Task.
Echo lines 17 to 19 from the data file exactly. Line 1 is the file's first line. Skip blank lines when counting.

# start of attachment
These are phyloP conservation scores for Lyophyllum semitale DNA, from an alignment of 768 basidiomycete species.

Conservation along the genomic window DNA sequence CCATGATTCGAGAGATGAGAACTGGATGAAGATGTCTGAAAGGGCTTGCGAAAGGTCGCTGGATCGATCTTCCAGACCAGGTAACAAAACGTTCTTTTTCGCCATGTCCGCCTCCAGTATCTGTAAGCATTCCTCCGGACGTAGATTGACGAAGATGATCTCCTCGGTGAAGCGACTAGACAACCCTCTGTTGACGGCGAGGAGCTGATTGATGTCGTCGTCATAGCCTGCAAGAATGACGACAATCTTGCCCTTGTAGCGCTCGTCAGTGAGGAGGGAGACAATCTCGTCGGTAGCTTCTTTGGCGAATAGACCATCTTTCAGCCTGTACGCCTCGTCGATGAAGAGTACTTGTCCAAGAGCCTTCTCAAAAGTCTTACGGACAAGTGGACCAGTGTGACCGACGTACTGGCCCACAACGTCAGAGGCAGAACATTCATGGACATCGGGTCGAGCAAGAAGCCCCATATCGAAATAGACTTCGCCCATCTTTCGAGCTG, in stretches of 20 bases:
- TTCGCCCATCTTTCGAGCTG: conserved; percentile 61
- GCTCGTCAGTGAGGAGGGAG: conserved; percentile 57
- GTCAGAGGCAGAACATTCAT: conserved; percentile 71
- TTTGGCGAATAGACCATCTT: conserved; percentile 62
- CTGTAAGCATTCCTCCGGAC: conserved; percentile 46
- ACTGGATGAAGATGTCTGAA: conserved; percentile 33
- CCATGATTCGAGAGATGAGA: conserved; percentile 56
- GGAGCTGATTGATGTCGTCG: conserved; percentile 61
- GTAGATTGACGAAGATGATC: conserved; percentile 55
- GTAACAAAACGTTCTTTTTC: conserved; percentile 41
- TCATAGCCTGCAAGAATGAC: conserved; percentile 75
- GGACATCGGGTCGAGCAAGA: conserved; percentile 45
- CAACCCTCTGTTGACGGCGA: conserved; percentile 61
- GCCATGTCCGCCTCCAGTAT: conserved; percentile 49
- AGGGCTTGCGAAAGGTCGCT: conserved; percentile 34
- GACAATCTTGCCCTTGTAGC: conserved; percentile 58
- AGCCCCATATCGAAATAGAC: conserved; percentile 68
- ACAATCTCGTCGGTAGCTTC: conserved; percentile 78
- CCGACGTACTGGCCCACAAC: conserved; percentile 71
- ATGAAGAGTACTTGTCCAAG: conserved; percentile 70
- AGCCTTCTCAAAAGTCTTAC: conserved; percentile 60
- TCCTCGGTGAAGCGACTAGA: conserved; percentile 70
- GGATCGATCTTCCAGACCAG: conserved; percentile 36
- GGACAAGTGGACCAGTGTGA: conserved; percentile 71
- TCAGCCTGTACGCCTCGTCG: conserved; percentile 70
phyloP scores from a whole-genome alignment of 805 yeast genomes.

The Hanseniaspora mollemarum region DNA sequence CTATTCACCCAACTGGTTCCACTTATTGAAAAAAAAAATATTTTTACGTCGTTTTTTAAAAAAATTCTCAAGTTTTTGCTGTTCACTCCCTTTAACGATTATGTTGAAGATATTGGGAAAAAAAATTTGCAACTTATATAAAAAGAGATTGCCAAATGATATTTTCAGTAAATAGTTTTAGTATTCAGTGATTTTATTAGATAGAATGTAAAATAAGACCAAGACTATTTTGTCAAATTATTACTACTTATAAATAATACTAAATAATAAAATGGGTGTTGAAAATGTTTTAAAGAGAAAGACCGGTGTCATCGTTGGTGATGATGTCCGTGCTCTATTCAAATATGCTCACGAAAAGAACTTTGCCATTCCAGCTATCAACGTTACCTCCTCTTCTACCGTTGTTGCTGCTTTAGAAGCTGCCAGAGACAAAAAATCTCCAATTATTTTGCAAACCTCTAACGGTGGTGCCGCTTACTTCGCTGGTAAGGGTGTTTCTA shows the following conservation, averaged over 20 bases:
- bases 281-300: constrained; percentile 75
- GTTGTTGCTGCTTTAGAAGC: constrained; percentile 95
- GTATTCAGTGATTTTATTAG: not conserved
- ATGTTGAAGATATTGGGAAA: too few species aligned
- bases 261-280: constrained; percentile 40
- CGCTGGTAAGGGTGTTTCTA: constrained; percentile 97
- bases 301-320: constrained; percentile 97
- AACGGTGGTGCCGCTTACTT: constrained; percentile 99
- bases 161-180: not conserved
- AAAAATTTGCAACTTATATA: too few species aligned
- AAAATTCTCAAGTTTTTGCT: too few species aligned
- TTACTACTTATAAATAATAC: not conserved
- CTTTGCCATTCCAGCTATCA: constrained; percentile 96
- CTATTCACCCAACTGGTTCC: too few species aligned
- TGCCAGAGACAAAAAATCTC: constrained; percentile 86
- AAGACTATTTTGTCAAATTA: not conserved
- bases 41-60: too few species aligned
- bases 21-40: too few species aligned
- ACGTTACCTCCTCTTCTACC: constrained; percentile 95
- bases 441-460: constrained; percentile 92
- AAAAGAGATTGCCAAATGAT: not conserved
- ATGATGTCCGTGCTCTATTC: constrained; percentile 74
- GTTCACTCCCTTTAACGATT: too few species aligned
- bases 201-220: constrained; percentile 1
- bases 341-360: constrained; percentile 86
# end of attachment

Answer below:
- AGGGCTTGCGAAAGGTCGCT: conserved; percentile 34
- GACAATCTTGCCCTTGTAGC: conserved; percentile 58
- AGCCCCATATCGAAATAGAC: conserved; percentile 68